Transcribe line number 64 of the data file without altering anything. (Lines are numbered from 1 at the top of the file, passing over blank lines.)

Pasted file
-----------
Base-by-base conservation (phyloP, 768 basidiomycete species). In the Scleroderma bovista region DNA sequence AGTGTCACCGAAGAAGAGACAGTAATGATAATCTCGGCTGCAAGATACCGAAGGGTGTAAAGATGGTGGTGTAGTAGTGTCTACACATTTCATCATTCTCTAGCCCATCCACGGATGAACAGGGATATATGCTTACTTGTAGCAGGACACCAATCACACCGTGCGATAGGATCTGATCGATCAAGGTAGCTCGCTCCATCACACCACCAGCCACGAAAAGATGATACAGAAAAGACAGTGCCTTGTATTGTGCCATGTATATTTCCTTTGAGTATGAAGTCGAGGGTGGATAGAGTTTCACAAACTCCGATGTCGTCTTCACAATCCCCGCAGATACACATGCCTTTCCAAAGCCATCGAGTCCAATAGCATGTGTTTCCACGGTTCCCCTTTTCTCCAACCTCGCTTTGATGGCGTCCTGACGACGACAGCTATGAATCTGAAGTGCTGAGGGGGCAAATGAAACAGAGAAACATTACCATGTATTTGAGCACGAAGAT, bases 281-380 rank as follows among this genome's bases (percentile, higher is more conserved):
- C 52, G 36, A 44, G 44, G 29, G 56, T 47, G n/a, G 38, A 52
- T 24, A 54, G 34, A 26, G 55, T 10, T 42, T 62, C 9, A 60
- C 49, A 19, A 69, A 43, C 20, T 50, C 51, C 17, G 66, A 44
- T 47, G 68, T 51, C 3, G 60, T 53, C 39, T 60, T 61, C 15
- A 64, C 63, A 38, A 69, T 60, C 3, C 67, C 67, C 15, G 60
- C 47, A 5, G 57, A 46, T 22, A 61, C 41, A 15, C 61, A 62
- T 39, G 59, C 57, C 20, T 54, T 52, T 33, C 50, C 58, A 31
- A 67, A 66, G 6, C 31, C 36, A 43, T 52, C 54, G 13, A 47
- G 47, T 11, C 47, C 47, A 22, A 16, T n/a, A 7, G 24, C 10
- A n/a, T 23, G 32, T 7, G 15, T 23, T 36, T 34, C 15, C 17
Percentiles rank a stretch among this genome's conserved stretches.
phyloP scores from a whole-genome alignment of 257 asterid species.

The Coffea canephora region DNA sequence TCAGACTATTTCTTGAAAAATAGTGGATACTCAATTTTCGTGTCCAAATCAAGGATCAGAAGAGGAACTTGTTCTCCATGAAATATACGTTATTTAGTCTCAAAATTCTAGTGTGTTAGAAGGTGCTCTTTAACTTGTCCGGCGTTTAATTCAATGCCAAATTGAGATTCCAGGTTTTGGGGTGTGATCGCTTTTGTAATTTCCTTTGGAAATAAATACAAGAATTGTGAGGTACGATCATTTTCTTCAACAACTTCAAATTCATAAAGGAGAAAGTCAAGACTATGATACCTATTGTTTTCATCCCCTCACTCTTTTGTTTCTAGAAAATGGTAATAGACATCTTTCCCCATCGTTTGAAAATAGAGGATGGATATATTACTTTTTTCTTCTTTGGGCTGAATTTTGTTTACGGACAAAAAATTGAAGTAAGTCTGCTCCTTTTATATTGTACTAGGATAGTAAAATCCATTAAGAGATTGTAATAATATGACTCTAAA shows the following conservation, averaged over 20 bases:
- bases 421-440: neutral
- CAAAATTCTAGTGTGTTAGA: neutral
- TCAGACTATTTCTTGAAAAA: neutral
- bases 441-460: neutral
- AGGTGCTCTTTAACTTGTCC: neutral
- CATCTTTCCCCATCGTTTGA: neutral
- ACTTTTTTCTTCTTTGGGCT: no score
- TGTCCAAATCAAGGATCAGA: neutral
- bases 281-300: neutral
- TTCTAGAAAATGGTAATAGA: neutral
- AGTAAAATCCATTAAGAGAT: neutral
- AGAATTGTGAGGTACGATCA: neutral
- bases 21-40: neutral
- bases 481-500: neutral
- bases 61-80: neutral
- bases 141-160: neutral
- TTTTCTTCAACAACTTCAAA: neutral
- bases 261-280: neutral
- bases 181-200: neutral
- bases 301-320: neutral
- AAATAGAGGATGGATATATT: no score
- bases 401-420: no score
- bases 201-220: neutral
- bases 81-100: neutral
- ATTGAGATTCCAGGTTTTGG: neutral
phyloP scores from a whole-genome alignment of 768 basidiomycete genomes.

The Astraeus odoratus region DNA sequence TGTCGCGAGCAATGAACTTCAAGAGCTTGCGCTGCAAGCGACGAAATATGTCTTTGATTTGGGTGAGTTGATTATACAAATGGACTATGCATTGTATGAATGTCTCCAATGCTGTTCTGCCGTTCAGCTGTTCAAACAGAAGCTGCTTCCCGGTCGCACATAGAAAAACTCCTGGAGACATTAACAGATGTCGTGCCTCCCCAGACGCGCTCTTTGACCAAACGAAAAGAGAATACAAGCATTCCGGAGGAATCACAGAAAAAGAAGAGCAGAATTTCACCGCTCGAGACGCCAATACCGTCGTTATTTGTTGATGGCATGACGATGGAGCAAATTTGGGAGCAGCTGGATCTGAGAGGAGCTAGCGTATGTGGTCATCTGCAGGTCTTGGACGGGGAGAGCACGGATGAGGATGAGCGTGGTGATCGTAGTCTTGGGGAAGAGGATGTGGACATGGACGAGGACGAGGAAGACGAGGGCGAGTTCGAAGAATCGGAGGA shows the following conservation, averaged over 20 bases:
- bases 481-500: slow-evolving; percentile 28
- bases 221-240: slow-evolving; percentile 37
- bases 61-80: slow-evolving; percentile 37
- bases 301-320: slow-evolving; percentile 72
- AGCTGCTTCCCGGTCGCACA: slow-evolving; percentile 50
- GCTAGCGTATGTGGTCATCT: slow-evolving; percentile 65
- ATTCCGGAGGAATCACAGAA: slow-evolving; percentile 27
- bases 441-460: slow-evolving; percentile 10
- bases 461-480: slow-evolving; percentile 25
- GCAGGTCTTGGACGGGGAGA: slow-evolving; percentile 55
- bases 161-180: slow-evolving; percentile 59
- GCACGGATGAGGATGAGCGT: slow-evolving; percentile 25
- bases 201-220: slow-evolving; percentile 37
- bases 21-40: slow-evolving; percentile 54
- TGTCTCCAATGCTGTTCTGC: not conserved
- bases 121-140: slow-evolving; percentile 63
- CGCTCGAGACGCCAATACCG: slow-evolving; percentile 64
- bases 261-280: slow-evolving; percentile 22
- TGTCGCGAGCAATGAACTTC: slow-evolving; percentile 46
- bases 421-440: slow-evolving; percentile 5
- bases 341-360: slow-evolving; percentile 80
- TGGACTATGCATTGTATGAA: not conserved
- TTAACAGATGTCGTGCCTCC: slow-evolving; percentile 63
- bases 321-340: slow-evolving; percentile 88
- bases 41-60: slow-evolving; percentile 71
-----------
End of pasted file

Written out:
- TTAACAGATGTCGTGCCTCC: slow-evolving; percentile 63